In concept, NFT renting is as simple as its name suggests. Individuals who do not own a particular NFT, but would either like to use it or experience it for a limited time, may go out to a relevant platform that supports NFT rentals, and rent it.
The NFT rental industry will open up access to individuals who would like to experience a specific NFT which they cannot otherwise afford. This is similar to renting a race car for a day, other than having to pay half a million dollars to get one for yourself.
By enabling NFT lending and borrowing capabilities, owners can put their assets to work. NFTs can be rented in two different ways;
- Collateralized Lending
- Uncollaterized Lending
Owners who want to rent their digital assets out can list them on a marketplace that supports NFT lending and borrowing.
When an interested party comes across the NFT, they can initiate the NFT borrowing process.
Upon initiation, the NFT is deposited into a smart contract. To protect the lender and their asset, the borrower is required to deposit collateral – likely exceeding the value of the NFT.
In addition, the renter will also need to pay a rental fee – to cover the cost of borrowing the NFT.
These terms are formalized in a smart contract, which will include other important details such as rental duration, terms & conditions and required collateral.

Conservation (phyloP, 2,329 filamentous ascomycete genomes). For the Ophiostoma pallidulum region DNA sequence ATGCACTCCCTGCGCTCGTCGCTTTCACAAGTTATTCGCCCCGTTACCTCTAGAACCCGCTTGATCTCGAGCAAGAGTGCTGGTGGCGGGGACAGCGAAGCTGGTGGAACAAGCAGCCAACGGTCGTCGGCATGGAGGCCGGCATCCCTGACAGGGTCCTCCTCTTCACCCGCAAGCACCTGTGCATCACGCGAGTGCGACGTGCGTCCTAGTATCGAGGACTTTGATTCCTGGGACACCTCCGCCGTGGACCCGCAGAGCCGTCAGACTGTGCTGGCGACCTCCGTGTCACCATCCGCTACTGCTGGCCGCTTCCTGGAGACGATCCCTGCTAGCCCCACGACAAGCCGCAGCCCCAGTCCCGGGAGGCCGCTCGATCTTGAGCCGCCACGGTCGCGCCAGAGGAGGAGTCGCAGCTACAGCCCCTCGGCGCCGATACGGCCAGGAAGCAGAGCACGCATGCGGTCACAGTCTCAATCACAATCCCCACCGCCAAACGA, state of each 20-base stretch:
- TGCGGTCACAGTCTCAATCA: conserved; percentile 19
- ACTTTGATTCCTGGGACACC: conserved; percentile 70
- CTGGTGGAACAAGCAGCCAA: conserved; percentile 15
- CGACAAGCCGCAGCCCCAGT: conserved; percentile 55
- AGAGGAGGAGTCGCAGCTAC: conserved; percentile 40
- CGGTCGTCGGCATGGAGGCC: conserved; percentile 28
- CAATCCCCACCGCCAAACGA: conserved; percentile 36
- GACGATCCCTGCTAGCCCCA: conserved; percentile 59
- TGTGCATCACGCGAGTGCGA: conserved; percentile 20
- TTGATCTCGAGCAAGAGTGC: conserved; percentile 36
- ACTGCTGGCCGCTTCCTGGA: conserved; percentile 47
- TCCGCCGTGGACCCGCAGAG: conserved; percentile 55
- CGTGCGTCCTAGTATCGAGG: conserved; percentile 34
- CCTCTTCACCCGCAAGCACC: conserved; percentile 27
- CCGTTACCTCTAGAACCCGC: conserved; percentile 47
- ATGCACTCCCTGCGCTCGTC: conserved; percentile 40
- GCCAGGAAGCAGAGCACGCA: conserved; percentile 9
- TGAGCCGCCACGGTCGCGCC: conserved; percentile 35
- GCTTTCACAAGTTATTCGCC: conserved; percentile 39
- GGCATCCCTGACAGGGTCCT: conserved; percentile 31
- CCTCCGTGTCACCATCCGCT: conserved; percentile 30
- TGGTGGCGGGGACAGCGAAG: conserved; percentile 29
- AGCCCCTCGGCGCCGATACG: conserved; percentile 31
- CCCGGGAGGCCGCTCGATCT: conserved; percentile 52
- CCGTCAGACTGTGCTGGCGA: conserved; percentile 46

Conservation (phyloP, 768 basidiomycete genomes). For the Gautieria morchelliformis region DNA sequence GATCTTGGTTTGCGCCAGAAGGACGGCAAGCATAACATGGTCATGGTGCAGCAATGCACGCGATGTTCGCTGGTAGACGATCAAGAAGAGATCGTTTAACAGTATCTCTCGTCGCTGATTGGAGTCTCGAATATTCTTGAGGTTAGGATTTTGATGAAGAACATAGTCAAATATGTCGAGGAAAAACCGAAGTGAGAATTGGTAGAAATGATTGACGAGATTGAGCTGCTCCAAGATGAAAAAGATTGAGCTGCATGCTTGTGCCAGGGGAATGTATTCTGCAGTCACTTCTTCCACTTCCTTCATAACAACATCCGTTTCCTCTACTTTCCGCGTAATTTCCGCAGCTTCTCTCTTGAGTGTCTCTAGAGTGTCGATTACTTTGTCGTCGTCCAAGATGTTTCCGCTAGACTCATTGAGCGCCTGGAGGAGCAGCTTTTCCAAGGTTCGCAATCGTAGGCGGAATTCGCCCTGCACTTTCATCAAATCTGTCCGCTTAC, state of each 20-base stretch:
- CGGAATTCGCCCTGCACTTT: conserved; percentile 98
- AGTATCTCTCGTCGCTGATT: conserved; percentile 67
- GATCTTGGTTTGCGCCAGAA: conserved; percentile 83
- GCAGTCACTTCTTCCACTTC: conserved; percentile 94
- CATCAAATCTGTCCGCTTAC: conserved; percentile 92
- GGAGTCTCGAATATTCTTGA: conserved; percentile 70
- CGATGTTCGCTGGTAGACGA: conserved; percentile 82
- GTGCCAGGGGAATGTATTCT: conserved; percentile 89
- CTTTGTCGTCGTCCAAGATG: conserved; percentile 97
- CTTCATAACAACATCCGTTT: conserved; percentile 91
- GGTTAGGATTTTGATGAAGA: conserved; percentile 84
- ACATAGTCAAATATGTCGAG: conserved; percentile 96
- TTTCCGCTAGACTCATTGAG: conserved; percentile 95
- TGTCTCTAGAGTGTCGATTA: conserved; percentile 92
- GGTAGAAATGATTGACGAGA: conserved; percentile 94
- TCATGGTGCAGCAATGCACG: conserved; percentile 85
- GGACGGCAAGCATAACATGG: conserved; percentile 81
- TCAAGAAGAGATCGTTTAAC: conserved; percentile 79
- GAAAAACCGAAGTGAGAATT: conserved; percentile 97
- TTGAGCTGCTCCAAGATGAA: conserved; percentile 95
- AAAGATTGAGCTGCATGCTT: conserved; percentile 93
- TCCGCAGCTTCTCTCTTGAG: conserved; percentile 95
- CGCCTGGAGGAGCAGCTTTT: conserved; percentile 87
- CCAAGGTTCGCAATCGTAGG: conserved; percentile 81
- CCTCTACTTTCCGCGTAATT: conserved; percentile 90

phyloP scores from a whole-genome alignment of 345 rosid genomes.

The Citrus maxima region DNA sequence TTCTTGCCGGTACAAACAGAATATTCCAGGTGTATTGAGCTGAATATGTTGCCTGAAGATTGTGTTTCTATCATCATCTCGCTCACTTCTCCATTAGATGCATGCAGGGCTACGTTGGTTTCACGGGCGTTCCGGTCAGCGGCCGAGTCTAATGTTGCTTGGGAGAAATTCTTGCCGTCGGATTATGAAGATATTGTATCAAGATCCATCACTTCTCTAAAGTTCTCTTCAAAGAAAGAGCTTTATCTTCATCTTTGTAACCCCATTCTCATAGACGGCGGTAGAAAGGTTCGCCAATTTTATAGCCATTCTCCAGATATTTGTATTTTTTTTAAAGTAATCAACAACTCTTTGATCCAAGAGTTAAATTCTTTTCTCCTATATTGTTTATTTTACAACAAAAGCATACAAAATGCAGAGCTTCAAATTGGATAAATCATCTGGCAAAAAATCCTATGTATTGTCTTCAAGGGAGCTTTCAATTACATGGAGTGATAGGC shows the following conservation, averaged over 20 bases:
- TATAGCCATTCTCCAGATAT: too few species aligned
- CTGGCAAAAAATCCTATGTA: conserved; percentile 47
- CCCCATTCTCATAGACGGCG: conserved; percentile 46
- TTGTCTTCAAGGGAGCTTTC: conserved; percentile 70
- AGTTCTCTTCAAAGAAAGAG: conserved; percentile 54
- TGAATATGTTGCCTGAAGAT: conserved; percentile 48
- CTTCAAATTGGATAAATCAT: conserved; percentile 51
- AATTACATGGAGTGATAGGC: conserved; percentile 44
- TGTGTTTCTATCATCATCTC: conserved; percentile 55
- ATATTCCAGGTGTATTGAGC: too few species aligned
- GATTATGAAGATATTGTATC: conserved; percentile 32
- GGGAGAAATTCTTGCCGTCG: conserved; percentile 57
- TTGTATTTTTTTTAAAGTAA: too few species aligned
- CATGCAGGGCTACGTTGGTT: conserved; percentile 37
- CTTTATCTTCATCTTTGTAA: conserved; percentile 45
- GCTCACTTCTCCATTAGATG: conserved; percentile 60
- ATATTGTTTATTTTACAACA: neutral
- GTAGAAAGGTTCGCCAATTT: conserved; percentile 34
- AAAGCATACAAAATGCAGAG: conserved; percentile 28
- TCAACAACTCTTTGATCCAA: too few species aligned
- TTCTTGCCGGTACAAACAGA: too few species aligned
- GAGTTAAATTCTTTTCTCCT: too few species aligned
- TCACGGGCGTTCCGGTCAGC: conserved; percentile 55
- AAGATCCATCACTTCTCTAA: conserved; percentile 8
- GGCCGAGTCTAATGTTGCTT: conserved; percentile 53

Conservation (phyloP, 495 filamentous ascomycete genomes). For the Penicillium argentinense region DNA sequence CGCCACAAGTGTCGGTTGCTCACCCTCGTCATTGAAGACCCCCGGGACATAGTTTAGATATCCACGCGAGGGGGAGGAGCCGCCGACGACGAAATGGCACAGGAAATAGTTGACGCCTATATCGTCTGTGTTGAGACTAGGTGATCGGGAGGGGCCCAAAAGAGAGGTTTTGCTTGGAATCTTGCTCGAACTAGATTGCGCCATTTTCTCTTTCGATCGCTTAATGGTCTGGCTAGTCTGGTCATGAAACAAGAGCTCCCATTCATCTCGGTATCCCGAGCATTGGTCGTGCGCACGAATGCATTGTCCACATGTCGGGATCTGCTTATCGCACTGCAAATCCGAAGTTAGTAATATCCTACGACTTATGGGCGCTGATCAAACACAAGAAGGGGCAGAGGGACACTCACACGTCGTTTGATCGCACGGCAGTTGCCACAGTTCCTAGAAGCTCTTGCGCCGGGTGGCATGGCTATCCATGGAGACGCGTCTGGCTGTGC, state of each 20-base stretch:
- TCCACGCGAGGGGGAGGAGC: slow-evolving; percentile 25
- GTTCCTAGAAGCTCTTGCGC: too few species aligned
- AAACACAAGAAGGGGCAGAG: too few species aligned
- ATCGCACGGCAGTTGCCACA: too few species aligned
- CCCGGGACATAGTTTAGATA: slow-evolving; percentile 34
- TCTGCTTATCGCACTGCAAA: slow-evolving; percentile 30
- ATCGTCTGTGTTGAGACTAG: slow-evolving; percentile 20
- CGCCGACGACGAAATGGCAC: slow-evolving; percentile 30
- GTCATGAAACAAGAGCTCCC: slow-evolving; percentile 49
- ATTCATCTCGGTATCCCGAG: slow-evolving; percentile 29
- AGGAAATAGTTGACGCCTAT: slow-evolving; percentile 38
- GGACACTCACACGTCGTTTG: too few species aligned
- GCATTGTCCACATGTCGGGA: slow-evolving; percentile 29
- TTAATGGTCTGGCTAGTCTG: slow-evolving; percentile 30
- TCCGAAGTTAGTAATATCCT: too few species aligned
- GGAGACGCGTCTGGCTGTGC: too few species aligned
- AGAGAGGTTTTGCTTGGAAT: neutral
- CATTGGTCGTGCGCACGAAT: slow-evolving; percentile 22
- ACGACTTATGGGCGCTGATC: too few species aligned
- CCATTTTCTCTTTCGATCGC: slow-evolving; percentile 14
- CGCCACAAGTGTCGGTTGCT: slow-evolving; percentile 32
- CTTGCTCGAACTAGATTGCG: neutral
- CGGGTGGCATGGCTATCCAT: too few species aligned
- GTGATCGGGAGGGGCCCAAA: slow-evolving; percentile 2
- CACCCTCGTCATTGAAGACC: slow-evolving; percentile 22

After all the agreement, NFT renting has begun. The NFT passes to the borrower, who can then use the asset for the duration of the contract.
When the contract expiration date arrives, the smart contract executes and returns the NFT back to its original owner. The NFT lending process concludes as collateral is released and then returned back to the borrower.
NFT borrowing without the need for collateral begins in much the same way as when collateral is needed.
NFT owners put up their assets on a marketplace that supports NFT rentals, and individuals who come across the asset and are interested can initiate the NFT renting process.
The NFT is then deposited into a smart contract, with the terms of the contract defined between the lender and the borrower.
What makes it different from the collateral version is that in a collateral-less renting arrangement, a wrapped version of the original NFT is minted.
This wrapped NFT carries all of the same characteristics and attributes of the original asset and is, of course, backed by that asset.
Every other thing follows like the first instance and upon the end of the smart contract, the wrapped NFT is returned to the contract after which it becomes burnt.
The major highlight of this method is that the original NFT never gets into the hands of the borrowers.